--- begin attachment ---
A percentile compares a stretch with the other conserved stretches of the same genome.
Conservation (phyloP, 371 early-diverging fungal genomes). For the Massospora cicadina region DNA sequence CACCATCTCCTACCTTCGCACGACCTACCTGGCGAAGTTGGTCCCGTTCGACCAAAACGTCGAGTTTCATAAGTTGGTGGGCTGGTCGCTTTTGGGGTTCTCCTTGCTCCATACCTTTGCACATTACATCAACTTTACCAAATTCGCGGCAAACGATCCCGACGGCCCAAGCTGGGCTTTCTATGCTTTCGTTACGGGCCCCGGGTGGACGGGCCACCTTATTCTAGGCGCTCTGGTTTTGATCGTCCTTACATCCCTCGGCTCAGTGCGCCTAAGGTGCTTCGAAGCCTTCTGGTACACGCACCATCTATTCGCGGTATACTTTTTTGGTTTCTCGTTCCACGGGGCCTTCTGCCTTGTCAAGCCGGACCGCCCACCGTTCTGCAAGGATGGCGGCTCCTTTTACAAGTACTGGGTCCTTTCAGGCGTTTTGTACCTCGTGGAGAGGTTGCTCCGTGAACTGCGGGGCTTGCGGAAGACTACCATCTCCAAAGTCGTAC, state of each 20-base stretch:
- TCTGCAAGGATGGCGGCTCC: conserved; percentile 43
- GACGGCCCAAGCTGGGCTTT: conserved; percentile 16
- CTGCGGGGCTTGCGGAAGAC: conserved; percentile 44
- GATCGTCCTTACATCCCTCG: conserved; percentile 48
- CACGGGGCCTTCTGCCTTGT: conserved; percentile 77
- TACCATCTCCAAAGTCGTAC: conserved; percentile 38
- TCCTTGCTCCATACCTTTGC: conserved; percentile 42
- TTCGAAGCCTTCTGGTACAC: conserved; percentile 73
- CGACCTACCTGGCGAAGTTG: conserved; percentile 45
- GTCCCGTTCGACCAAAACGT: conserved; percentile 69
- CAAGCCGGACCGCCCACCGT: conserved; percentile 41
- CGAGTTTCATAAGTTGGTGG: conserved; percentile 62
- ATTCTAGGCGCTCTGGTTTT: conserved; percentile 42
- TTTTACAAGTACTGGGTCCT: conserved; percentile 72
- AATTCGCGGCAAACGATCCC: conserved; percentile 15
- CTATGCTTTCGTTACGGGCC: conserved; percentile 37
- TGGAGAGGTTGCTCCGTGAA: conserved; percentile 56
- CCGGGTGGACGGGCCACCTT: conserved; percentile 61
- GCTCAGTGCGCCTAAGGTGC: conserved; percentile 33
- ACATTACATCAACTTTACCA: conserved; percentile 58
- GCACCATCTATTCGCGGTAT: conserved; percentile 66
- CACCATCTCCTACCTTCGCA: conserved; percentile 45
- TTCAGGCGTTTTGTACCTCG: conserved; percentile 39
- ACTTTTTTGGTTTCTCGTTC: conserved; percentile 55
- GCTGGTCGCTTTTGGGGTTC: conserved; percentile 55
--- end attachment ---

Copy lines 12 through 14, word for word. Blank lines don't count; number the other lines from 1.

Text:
- GTCCCGTTCGACCAAAACGT: conserved; percentile 69
- CAAGCCGGACCGCCCACCGT: conserved; percentile 41
- CGAGTTTCATAAGTTGGTGG: conserved; percentile 62